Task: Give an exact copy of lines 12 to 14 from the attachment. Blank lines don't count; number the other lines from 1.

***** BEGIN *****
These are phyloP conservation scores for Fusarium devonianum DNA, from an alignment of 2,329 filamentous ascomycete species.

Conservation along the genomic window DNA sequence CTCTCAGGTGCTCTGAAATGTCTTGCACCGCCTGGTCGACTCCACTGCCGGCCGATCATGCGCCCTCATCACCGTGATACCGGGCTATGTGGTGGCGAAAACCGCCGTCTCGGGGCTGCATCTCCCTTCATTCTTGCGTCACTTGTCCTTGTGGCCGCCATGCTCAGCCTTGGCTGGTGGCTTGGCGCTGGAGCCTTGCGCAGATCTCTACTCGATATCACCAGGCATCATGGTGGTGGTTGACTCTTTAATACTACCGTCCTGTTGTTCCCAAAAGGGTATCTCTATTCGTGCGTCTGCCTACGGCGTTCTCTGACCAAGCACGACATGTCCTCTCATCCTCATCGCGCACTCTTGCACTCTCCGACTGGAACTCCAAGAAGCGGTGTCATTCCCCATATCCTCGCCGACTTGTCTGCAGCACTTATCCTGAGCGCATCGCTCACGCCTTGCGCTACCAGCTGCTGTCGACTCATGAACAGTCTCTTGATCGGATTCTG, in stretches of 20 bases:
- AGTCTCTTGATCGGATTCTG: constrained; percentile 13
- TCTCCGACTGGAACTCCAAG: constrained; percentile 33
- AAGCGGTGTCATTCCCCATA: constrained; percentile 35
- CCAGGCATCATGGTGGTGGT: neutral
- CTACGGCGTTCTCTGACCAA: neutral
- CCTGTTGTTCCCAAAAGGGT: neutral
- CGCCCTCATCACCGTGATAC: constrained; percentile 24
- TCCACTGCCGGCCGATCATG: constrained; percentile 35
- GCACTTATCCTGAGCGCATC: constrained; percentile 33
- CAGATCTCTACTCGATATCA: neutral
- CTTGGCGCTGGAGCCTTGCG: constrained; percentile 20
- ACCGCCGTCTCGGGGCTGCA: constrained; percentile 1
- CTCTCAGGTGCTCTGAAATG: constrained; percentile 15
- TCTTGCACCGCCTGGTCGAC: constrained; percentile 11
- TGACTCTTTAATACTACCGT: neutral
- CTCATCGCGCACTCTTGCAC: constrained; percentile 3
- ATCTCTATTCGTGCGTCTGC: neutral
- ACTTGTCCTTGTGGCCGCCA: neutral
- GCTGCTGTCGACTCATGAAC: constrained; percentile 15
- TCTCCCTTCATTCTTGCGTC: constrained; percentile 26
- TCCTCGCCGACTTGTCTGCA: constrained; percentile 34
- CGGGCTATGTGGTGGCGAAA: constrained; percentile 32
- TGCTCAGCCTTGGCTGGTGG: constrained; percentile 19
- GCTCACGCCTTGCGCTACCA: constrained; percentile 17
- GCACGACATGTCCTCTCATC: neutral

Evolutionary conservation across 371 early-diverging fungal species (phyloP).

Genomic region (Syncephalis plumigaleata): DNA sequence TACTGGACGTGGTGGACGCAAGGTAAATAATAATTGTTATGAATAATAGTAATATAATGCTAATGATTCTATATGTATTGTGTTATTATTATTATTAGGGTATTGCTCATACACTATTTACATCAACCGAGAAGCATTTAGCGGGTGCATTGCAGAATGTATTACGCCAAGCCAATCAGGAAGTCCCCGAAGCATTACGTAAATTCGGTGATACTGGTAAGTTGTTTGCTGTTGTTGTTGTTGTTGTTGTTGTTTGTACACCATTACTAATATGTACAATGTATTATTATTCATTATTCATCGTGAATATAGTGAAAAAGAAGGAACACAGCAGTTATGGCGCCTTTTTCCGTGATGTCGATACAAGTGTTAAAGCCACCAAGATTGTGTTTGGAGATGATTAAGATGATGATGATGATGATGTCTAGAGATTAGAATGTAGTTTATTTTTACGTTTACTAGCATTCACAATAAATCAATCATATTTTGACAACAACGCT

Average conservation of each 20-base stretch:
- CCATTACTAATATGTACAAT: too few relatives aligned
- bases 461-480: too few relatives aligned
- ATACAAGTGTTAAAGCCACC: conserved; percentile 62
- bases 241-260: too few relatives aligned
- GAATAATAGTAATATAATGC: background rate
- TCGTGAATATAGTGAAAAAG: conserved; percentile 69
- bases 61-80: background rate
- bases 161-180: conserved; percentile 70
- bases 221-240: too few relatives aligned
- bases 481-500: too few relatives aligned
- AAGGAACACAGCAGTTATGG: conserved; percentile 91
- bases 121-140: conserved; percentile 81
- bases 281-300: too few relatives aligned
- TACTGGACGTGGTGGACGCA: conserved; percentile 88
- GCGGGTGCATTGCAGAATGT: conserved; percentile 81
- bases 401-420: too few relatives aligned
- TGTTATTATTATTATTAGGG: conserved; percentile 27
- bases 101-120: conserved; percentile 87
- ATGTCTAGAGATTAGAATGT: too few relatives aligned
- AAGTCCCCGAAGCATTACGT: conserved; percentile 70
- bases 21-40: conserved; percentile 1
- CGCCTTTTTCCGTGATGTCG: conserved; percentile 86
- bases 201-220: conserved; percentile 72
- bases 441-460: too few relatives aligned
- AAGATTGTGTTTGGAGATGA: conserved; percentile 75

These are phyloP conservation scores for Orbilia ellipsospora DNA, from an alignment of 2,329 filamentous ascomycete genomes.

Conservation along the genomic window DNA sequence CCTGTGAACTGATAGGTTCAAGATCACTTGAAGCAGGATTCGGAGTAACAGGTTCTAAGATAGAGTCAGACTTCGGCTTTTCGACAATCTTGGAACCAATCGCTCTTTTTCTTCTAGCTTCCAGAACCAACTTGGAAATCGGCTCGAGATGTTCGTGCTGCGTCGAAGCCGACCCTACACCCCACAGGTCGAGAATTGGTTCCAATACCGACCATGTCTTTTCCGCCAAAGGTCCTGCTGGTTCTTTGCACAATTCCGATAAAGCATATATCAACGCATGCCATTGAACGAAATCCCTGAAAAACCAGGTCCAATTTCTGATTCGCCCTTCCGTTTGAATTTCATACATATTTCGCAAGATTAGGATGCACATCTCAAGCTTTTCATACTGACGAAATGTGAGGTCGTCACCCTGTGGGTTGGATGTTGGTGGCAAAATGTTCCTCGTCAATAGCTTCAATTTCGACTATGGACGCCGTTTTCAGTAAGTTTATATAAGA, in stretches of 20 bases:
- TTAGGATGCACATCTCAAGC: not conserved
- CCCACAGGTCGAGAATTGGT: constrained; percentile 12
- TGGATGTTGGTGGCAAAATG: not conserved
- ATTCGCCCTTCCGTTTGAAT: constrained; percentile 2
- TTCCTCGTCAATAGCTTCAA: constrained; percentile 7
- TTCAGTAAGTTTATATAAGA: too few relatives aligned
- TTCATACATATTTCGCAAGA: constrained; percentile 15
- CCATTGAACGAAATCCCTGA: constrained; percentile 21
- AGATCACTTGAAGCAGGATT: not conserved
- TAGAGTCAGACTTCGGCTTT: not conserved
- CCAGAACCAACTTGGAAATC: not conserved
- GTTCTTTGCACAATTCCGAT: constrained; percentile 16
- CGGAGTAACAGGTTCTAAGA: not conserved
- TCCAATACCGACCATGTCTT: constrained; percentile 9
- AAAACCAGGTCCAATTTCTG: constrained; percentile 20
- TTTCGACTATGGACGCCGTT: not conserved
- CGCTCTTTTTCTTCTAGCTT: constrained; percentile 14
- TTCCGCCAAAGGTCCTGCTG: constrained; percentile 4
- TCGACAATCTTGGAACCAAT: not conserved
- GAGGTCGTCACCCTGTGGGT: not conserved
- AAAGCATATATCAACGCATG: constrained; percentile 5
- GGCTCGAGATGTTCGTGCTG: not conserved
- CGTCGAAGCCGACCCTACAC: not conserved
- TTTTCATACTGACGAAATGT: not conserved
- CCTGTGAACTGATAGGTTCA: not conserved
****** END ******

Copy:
- CAGATCTCTACTCGATATCA: neutral
- CTTGGCGCTGGAGCCTTGCG: constrained; percentile 20
- ACCGCCGTCTCGGGGCTGCA: constrained; percentile 1